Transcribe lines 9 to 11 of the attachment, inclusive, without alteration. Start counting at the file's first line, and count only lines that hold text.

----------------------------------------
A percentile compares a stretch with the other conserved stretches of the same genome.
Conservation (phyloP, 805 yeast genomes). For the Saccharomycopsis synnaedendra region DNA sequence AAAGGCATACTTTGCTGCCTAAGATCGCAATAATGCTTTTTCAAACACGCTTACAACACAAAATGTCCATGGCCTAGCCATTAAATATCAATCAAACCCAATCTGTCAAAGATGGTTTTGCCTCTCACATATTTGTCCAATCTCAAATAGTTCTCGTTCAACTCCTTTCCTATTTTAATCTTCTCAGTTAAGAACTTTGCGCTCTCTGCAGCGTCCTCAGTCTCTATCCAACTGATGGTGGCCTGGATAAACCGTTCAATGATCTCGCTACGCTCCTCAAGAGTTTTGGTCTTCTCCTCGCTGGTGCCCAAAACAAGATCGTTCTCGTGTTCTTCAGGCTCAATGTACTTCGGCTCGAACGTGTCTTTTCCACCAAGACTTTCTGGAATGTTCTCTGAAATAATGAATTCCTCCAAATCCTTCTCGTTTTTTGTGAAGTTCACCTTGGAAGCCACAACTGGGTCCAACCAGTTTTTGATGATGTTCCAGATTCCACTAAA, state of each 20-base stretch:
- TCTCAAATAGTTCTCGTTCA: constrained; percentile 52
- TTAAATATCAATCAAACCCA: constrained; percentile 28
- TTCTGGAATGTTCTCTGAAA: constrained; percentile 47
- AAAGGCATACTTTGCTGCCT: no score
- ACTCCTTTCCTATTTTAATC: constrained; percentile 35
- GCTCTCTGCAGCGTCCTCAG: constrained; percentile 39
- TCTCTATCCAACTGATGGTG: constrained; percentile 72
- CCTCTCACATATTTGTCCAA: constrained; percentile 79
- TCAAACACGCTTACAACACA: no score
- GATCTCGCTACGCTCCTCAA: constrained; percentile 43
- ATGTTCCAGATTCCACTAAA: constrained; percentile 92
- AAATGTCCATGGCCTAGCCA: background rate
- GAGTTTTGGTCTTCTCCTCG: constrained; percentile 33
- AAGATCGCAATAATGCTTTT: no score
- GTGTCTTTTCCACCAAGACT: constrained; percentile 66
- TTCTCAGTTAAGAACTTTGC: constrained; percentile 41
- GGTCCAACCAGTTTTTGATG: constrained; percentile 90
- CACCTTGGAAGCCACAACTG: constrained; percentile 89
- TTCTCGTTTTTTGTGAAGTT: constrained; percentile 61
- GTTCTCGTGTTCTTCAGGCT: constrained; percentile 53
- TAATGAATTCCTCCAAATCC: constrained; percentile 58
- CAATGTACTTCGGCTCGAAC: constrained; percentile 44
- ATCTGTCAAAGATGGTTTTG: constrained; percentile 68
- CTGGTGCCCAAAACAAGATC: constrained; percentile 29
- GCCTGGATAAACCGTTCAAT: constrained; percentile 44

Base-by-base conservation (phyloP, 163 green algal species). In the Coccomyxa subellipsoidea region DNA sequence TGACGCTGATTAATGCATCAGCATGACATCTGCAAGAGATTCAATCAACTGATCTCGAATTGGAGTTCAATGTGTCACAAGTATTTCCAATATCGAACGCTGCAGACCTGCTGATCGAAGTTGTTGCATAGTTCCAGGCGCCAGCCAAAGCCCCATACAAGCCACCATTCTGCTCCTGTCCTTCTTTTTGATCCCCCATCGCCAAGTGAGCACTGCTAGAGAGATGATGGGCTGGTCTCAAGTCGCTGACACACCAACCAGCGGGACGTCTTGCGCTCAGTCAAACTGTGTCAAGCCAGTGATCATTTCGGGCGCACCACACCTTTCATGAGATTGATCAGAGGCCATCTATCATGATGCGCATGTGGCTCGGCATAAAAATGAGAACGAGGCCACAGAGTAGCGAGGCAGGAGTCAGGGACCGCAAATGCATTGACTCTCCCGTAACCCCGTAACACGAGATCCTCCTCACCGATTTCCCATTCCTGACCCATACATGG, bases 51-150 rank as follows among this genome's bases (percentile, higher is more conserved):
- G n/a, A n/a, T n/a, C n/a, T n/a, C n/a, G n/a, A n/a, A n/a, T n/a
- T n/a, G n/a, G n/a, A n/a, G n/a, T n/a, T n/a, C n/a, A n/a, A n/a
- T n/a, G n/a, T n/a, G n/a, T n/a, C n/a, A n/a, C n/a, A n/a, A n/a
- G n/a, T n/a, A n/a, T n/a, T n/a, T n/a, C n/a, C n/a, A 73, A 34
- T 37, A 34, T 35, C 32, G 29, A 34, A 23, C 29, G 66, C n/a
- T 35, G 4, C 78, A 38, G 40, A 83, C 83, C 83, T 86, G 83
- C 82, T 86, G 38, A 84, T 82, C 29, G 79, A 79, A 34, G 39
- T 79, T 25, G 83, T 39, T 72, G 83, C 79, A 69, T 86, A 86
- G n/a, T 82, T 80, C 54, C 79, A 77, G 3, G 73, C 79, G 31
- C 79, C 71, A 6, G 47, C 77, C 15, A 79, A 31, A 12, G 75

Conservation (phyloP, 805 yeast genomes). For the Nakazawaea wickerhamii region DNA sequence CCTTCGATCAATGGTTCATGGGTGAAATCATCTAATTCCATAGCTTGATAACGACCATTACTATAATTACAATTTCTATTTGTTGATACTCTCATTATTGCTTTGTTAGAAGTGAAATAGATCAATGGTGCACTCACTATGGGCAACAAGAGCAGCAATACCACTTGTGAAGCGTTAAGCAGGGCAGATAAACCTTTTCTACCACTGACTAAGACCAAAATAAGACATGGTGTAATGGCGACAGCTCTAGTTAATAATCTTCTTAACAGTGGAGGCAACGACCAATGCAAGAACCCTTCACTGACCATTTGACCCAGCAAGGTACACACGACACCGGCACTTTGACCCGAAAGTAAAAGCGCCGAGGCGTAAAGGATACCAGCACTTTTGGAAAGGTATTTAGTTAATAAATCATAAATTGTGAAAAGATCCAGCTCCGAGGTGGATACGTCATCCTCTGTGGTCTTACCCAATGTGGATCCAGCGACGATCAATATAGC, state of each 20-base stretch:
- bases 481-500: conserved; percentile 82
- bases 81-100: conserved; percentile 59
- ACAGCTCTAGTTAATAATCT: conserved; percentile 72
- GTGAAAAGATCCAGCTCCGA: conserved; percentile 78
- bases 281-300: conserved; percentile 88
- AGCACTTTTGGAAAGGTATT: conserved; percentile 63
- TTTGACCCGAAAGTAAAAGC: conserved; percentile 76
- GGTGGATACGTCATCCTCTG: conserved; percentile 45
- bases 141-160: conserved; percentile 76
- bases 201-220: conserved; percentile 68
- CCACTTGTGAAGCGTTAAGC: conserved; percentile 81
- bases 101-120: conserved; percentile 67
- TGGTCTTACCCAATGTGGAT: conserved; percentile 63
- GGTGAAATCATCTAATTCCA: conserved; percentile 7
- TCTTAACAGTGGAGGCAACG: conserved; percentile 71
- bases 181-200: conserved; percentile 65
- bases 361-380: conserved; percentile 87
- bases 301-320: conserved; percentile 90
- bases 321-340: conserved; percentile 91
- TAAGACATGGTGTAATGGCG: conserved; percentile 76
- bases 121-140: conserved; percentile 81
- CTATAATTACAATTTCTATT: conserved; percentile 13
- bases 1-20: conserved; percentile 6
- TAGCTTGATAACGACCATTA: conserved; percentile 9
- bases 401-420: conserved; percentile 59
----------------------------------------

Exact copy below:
- TCTCTATCCAACTGATGGTG: constrained; percentile 72
- CCTCTCACATATTTGTCCAA: constrained; percentile 79
- TCAAACACGCTTACAACACA: no score